Weight loss is achieved by focusing on two things: diet and exercise.
Fat burn, similarly, is achieved by building your workouts around two goals: strengthening muscles and burning calories.
Michaels says that many people fall into the trap of thinking that they can “spot reduce fat.” As a result they come to rely on moves like crunches, which specifically target the abs. Moves like these only condition and strengthen the ab muscles, though, and Michaels says that alone won’t get you a six pack.
“If you think you’re going to crunch away belly fat or crunch your way into a six pack, that’s a very incomplete component, because you have to burn the fat off the top of the muscle or you’re never going to see it, no matter how conditioned it is,” she said.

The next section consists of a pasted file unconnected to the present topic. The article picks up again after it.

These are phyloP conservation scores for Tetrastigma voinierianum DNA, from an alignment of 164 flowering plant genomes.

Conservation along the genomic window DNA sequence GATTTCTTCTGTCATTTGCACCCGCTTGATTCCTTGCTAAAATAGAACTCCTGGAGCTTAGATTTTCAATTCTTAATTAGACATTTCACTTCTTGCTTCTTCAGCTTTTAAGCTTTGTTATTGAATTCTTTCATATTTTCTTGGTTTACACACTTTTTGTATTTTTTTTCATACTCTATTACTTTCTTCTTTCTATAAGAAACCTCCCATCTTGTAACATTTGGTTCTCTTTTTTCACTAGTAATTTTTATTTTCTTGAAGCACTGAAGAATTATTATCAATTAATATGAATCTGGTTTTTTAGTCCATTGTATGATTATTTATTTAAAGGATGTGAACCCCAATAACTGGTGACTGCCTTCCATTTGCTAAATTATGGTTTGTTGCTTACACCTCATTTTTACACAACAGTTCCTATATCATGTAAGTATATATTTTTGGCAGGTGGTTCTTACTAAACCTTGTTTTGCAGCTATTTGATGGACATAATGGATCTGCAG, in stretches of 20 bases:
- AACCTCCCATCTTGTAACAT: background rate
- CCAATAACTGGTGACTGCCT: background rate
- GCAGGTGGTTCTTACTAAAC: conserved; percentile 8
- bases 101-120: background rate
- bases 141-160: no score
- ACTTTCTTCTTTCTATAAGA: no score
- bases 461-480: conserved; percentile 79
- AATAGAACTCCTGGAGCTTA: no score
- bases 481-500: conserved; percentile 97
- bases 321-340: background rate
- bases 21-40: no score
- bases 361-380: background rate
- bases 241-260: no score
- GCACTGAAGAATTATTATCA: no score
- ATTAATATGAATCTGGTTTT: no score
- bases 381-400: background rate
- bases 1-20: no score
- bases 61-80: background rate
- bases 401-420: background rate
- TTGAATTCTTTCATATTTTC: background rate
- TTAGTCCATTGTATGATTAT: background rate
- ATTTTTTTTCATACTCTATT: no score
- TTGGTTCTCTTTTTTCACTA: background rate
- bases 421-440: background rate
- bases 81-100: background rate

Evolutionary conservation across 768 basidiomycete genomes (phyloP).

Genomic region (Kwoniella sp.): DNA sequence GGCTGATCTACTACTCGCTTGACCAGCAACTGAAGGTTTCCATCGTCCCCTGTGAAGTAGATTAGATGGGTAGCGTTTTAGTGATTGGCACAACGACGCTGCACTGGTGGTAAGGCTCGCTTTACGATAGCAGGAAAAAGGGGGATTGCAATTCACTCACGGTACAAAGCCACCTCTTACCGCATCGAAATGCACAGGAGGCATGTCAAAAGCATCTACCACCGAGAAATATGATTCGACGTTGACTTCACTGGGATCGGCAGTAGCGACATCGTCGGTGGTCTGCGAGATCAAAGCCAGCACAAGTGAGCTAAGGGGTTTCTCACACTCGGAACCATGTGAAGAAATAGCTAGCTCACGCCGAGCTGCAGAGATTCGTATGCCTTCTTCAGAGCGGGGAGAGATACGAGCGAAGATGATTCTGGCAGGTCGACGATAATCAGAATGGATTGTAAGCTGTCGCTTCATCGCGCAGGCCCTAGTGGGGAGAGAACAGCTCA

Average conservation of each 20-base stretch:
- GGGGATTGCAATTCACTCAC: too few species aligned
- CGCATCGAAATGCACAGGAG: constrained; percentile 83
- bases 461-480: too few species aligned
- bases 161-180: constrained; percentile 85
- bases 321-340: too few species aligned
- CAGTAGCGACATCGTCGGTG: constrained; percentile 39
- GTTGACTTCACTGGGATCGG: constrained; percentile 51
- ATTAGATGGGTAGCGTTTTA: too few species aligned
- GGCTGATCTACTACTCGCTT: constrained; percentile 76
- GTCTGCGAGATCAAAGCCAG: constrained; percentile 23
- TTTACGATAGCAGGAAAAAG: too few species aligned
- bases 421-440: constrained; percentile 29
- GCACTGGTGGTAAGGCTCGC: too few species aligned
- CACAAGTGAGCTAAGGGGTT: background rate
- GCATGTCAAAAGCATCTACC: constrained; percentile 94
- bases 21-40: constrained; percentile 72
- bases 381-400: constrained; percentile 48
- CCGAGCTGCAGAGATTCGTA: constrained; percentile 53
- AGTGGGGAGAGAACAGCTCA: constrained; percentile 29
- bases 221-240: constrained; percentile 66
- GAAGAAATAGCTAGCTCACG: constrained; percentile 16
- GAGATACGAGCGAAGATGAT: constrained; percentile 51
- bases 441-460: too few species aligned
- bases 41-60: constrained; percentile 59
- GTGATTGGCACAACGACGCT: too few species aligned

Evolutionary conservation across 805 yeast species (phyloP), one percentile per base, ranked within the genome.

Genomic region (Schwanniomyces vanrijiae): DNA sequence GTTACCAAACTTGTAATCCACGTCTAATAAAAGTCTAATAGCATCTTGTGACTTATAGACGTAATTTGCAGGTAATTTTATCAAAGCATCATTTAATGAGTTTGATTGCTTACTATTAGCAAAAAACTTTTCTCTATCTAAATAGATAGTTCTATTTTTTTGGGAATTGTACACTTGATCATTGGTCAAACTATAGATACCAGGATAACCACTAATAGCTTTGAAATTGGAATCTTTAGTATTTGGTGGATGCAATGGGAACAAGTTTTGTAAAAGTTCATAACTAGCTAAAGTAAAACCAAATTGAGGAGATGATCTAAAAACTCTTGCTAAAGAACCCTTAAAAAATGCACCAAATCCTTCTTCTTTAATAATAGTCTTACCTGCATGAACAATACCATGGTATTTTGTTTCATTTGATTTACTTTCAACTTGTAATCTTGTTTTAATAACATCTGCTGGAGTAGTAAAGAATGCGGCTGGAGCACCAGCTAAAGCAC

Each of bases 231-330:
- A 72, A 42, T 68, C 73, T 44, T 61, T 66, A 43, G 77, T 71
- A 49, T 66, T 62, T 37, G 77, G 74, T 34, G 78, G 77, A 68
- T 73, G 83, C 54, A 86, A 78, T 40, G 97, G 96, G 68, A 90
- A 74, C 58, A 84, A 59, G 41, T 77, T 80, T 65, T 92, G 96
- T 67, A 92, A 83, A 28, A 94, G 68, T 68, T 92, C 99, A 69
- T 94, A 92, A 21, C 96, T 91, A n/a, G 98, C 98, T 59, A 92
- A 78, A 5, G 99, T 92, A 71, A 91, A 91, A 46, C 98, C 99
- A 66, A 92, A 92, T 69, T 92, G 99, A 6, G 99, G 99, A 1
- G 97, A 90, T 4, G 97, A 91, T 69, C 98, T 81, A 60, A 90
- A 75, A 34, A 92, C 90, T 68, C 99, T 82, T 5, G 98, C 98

In order to burn the fat off the top of those muscles — or any other muscle on the body — you need to burn calories, and to do that you need to focus on exercises that target multiple muscles, Michaels says.
According to Michaels, exercises that work more than one part of the body simultaneously are extremely effective at burning calories. She uses planks as an example, saying that they target your entire core, as well as chest, shoulders, triceps, and quads.
She says push-ups are another exercise that works other muscles in addition to the abs.
Besides working out, Michaels says managing stress and estrogen levels can play a role in burning stomach fat specifically. She says that where you store fat depends on your hormone levels.
“The more testosterone dominant you are, the more you’ll store belly fat,” Michaels said. “The more estrogen dominant you are, the more you’ll store fat in your lower body, which is why you don’t ever really see men with cellulite unless they have some sort of severe hormone imbalance.”
Michaels recommends eating foods high in healthy estrogens, such as flax, yams, and fermented soy to help combat stomach fat. Otherwise, she suggests getting enough sleep and trying to keep stress at a minimum.